Z’s 2017 Reading Challenge
52 books – one book a week 

Dec:

Nov:
Rejection Proof by Jia Jiang Goodbye, Things by Fumio Sasaki Big Magic by Elizabeth Gilbert business-model-generation

Oct:
Community by Peter Block 6 Months to 6 Figures by Peter Voogd The Goal by Eliyahu M. Goldratt 41mq7ss7lpl-_sy445_ql70_

Sep:
Boundaries by Henry Cloud The Industries of the Future by Alec J. Ross Zero to One by Peter Thiel Originals by Adam M. Grant

Aug:
Stand Out by Dorie Clark The Lean Startup by Eric Ries The Power of Broke by Daymond John The Happiness Hypothesis by Jonathan Haidt

Jul:
The Inner Game of Tennis by W. Timothy Gallwey   

Jun:
The 4-Hour Workweek by Timothy Ferriss The Magic of Thinking Big by David J. Schwartz How Will You Measure Your Life? by Clayton M. Christensen Influence by Robert B. Cialdini

May:
Grit by Angela Duckworth Be Obsessed or Be Average by Grant Cardone  

Apr:
Mindset by Carol S. Dweck Winning by Jack Welch  The Practicing Mind by Thomas M. Sterner

Mar:
   

Feb:
   

Jan:
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Z-ONE-THING Takeaway

For each of the books above, if there is only ONE THING I learned, it is:
(+ how I ranked it on Goodreads)

March:

  1. Sleep Smarter: 21 Essential Strategies to Sleep Your Way to A Better Body, Better Health, and Bigger Success by Shawn Stevenson (4/5)
    • “High quality sleep fortifies your immune system, balances your hormones, boosts your metabolism, increases physical energy, and improves the function of your brain.” (Check out a great summary by WeZBest)
  2. The Selfish Gene by Richard Dawkins (4/5)
    • “One way for genes to solve the problem of making predictions in rather unpredictable environments is to build in a capacity for learning… Survival machines that can simulate the future are one jump ahead of survival machines who can only learn on the basis of overt trial and error. The trouble with overt trial is that it takes time and energy. The trouble with overt error is that it is often fatal. Simulation is both safer and faster. The evolution of the capacity to simulate seems to have culminated in subjective consciousness.” (Check out a great summary by WeZBest.)
  3. Crush It!: Why Now Is the Time to Cash In on Your Passion by Gary Vaynerchuk (4/5)
    • “True success—financial, personal, and professional—lies above all in loving your family, working hard, and living your passion.” (Check out a great summery by PaulMinor) [This book inspired me to create & run this website.]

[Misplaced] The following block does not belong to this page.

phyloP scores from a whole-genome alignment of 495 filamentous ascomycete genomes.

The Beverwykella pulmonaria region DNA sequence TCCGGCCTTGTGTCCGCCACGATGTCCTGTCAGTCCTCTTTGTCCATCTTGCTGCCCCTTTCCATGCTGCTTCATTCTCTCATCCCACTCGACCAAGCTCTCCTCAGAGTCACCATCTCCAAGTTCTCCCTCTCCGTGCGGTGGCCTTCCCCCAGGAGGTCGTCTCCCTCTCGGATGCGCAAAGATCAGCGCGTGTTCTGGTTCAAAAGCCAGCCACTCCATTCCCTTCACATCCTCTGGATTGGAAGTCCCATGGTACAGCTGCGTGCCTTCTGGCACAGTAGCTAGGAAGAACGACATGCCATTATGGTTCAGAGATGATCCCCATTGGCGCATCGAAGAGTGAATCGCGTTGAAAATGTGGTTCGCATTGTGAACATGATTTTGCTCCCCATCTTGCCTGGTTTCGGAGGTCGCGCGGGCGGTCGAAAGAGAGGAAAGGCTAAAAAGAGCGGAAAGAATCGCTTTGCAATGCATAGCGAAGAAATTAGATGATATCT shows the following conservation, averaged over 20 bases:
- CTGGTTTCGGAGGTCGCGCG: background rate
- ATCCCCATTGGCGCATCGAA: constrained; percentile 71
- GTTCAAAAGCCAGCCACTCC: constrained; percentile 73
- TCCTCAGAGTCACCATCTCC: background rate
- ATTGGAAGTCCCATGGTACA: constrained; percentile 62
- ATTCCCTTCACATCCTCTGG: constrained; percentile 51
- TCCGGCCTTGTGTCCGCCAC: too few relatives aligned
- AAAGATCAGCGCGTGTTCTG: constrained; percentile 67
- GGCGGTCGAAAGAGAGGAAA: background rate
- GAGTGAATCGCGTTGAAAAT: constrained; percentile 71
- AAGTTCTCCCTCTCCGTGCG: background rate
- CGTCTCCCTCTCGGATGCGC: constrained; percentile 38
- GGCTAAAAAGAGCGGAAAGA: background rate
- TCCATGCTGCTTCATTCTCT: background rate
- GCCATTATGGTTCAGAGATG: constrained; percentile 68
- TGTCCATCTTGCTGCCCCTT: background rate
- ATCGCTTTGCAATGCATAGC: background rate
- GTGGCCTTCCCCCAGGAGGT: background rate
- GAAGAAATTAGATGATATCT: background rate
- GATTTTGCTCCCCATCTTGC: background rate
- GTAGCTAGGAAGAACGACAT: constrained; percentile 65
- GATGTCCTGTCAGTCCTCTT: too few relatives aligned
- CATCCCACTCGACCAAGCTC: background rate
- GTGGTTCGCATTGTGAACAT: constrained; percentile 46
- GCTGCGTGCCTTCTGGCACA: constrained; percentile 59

4. Shoe Dog by Phil Knight (5/5)

February:

  1. Being Mortal: Illness, Medicine and What Matters in the End by Atul Gawande (5/5)
  2. The Little Book on Common Sense Investing by John “Jack” Bogle (5/5)
  3. The Dictator’s Handbook: Why Bad Behavior is Almost Always Good Politics by Bruce Bueno de Mesquita and Alastair Smith (5/5)
    • “After all, even if politics is nothing more than a game that leaders play, if only we learn the rules, it becomes a game we can win… To improve the world, however, all of us must first suspend faith in conventional wisdom. Let logic and evidence be the guide and our eyes will be opened to the reasons why politics works the way it does. Knowing how and why things are as they are is a first, crucial step toward learning how to make them better.” (Check out a great summary by WeZBest)
  4. The Snowball: Warren Buffett and the Business of Life by Alice Schroeder (5/5)
    • “Since childhood, he had read every biography he could find of people he admired, looking for the lessons he could learn from their lives. He attached himself to everyone who could help him and coattailed anyone he could find who was smart. He ruled out paying attention to almost anything but business—art, literature, science, travel, architecture—so that he could focus on his passion. He defined a circle of competence to avoid making mistakes.” (Check out a great summary by WeZBest)

January:

  1. The 10X Rule: The Only Difference Between Success and Failure by Grant Cardone (4/5)
    • “Assume that every project you attempt will take more time, money, energy, effort, and people than you can imagine. Multiply every expectation by 10, and you will probably be safe. And if doesn’t take 10 times more than anticipated, great. It is better to be pleasantly surprised than greatly disappointed.” (Check out a great summary by SmartExperiments)
  2. Managing Oneself by Peter F. Drucker (5/5)
    • “Successful careers are not planned, successful careers are developed when people prepare for opportunities because they know their strengths, method of work and values.” (Check out a great summary by Medium)
  3. Get Smart!: How to Think, Decide, Act, and Get Better Results in Everything You Do by Brian Tracy (4/5)
    • “Resolve today to develop long-time perspective. Become intensely future oriented. Think about the future most of the time. Consider the consequences of your decisions and actions. What is likely to happen? And then what could happen? And then what? Practice self-discipline, self-mastery, and self-control. Be willing to pay the price today in order to enjoy the rewards of a better future tomorrow.” (Check out a great summary by Farnam Street)
  4. The Talent Code: Greatness Isn’t Born. It’s Grown. Here’s How. by Daniel Coyle (5/5)
    • “Struggle is not optional – it’s neurologically required: in order to get your skill circuit to fire optimally, you must by definition fire the circuit sub-optimally; you must make mistakes and pay attention to those mistakes; you must slowly teach your circuit. You must also keep firing that circuit – ie, practicing – in order to keep myelin functioning properly. After all, myelin is living tissue.” (Check out a great summary by WeZBest)